Skip to main content

Sign up for our newsletter.

Quality journalism. Progressive values. Direct to your inbox.

Margaret Keenan, 90, who was the first patient in the United Kingdom to receive the Pfizer-BioNtech Covid-19 vaccine, talks with healthcare assistant Lorraine Hill while preparing to leave University Hospital Coventry on December 9, 2020, a day after receiving the vaccine. (Photo by Jonny Weeks/Pool/AFP via Getty Images)

Margaret Keenan, 90, who was the first patient in the United Kingdom to receive the Pfizer-BioNtech Covid-19 vaccine, talks with healthcare assistant Lorraine Hill while preparing to leave University Hospital Coventry on December 9, 2020, a day after receiving the vaccine. (Photo by Jonny Weeks/Pool/AFP via Getty Images)

As FDA Gives Pfizer and BioNTech the Green Light, Global Calls Continue to Mount for a #PeoplesVaccine

Campaigners are warning that nine out of 10 people in poor countries are set to miss out on Covid-19 vaccine in 2021.

Jessica Corbett

As the U.S. Food and Drug Administration on Friday granted its first emergency use authorization for a Covid-19 vaccine, justice campaigners continued pressuring governments of rich countries like the United States to work harder to ensure that people across the globe—particularly those in poorer countries—have equal access to coronavirus vaccination.

Developed by American pharmaceutical company Pfizer and German drugmaker BioNTech, the vaccine now authorized for distribution in the United States has also been approved by the necessary officials in Bahrain, Canada, Mexico, Saudi Arabia, and the United Kingdom. The New York Times reports that "other authorizations, including by the European Union, are expected within weeks."

The U.S. approval came after President Donald Trump on Tuesday signed a "largely symbolic" executive order directing pharmaceutical companies to prioritize Americans for vaccines, which critics condemned as "morally and strategically misguided." It also followed White House chief of staff, Mark Meadows, reportedly telling FDA Commissioner Dr. Stephen Hahn that he should be prepared to submit his resignation if the Pfizer-BioNTech vaccine wasn't authorized on Friday.

By Saturday morning, the U.S. had recorded more than 15.86 million Covid-19 cases and 295,600 deaths out of over 71.2 million infections and nearly 1.6 deaths worldwide.

In a statement Friday, Hahn called the authorization "a significant milestone in battling this devastating pandemic that has affected so many families in the United States and around the world," adding that "the tireless work to develop a new vaccine to prevent this novel, serious, and life-threatening disease in an expedited timeframe after its emergence is a true testament to scientific innovation and public-private collaboration worldwide."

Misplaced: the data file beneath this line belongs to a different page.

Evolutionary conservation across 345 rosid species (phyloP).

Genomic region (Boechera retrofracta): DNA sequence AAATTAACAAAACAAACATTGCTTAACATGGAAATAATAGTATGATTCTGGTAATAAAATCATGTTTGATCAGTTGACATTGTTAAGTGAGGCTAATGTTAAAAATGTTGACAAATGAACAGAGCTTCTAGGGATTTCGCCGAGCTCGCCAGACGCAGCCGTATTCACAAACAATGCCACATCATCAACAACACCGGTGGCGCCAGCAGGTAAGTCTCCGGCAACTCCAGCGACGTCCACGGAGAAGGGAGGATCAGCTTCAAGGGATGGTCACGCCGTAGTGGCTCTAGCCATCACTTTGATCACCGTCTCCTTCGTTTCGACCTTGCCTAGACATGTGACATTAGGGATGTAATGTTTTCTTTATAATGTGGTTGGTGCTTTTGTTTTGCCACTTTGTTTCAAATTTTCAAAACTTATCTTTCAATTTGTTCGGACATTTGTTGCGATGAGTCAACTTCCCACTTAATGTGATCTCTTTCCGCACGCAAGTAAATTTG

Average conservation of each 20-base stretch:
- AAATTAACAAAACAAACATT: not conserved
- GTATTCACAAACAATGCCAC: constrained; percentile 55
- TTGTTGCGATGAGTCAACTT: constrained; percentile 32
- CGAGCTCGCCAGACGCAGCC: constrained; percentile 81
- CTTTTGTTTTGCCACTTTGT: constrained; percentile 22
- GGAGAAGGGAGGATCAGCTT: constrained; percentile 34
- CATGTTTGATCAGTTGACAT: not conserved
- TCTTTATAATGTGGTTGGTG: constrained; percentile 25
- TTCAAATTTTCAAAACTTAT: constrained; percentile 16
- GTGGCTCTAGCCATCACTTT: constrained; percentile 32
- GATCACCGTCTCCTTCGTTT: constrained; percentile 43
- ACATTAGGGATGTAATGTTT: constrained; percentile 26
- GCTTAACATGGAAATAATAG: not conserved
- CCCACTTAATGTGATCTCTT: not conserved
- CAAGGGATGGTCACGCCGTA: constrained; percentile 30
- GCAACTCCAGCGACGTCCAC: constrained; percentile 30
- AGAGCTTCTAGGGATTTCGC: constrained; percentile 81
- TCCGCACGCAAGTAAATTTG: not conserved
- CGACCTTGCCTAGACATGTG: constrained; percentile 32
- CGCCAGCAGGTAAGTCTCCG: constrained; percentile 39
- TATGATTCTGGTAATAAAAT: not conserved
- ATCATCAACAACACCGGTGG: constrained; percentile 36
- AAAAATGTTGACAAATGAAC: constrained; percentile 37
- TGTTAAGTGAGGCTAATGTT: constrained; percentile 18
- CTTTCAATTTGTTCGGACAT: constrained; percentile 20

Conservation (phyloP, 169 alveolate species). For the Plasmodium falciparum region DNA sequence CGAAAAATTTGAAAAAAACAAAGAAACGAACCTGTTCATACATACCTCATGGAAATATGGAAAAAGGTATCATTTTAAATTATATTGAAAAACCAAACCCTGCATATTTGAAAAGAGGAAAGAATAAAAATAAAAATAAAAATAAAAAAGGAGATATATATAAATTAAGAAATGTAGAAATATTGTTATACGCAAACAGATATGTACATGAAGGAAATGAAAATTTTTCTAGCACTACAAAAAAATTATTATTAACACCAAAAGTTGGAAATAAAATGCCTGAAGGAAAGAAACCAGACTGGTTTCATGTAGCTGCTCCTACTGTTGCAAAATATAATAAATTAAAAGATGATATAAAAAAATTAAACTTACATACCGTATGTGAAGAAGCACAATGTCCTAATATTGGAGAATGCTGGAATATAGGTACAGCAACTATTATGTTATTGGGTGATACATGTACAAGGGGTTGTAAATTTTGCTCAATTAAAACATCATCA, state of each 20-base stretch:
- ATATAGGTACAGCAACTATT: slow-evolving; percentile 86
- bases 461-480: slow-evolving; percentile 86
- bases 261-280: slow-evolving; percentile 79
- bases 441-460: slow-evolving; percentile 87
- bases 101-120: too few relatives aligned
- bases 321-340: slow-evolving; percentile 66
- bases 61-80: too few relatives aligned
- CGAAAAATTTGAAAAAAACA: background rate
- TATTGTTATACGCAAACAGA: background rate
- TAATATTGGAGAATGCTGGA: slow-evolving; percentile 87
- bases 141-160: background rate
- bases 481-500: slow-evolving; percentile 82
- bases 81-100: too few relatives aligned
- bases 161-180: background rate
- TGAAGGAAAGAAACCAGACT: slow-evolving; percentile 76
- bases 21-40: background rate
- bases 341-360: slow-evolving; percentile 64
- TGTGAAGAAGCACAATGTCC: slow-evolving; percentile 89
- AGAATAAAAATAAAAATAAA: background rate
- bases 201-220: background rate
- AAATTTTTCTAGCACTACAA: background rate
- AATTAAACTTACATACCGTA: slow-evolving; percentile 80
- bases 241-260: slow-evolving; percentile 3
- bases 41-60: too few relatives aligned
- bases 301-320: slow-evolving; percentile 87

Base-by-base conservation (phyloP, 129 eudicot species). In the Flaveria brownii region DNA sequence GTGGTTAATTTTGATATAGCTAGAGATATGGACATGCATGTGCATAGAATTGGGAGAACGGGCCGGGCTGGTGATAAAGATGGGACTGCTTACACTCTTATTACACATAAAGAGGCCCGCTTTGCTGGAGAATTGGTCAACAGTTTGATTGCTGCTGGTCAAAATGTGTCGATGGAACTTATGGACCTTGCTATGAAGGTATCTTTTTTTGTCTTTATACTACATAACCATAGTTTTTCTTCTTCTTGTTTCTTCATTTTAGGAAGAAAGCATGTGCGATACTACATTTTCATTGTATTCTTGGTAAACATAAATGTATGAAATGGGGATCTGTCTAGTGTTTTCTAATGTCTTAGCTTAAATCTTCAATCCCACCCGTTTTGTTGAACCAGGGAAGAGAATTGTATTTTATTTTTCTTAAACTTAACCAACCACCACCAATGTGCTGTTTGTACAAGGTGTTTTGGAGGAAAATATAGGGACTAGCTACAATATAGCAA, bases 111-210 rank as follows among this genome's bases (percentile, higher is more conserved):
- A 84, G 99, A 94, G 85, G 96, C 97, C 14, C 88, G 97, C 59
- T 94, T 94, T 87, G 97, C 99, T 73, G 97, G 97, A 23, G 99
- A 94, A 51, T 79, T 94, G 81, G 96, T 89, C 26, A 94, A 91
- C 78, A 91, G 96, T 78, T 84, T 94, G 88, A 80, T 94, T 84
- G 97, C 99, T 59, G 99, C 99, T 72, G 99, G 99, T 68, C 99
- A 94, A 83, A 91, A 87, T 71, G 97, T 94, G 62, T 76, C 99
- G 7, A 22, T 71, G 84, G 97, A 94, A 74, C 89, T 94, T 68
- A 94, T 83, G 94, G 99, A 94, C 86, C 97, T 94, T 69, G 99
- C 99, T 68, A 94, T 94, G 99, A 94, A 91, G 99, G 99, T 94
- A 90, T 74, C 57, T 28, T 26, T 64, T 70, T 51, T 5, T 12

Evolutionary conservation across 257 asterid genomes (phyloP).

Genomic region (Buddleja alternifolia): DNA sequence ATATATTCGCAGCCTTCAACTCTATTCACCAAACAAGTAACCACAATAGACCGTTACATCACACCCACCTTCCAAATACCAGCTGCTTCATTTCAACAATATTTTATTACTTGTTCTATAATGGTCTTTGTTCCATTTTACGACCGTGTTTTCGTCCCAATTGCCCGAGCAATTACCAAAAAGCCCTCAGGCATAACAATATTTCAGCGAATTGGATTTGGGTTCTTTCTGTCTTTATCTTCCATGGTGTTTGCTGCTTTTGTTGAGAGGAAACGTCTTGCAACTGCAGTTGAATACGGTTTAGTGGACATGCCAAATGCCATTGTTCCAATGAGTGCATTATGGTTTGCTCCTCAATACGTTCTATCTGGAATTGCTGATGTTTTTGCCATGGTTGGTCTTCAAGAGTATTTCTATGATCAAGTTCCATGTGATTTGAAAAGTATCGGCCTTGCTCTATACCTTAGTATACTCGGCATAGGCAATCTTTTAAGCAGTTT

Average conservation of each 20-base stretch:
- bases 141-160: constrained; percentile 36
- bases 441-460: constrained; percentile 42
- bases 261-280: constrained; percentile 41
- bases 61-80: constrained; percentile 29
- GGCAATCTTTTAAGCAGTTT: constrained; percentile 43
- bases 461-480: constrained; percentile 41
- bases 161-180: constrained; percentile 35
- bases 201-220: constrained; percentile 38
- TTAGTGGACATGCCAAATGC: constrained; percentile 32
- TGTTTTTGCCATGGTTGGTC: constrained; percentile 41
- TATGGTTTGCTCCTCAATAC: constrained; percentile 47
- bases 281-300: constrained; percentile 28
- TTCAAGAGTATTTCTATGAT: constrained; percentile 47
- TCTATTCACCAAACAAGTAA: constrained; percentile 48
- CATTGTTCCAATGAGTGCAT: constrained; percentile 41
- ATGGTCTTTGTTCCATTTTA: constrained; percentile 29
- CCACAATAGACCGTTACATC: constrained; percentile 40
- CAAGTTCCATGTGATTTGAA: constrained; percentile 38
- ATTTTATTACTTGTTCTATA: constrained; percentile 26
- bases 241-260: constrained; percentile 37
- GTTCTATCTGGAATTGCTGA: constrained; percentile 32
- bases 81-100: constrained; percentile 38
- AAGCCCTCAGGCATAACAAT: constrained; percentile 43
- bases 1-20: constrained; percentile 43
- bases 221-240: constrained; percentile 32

Despite the commissioner's international tone, advocacy organizations across the globe continue to accuse the U.S. and other wealthy nations of vaccine hoarding. Earlier this week, members of an alliance calling for a #PeoplesVaccine warned that nine out of 10 people in poor countries are set to miss out on Covid-19 vaccination in 2021, even though multiple vaccines are currently in development, often funded by public money.

"Nearly 70 poor countries will only be able to vaccinate one in 10 people against Covid-19 next year unless urgent action is taken by governments and the pharmaceutical industry to make sure enough doses are produced," according to a group that includes Amnesty International, Frontline AIDS, Global Justice Now, and Oxfam. "By contrast, wealthier nations have bought up enough doses to vaccinate their entire populations nearly three times over by the end of 2021 if those currently in clinical trials are all approved for use."

"The hoarding of vaccines actively undermines global efforts to ensure that everyone, everywhere can be protected from Covid-19," said Steve Cockburn, Amnesty's head of economic and social justice, in a statement Wednesday.

"Rich countries have clear human rights obligations not only to refrain from actions that could harm access to vaccines elsewhere, but also to cooperate and provide assistance to countries that need it," he added. "By buying up the vast majority of the world's vaccine supply, rich countries are in breach of their human rights obligations. Instead, by working with others to share knowledge and scale up supply, they could help bring an end to the global Covid-19 crisis."

Dr. Mohga Kamal Yanni of the People's Vaccine Alliance warned that "the current system, where pharmaceutical corporations use government funding for research, retain exclusive rights, and keep their technology secret to boost profits, could cost many lives."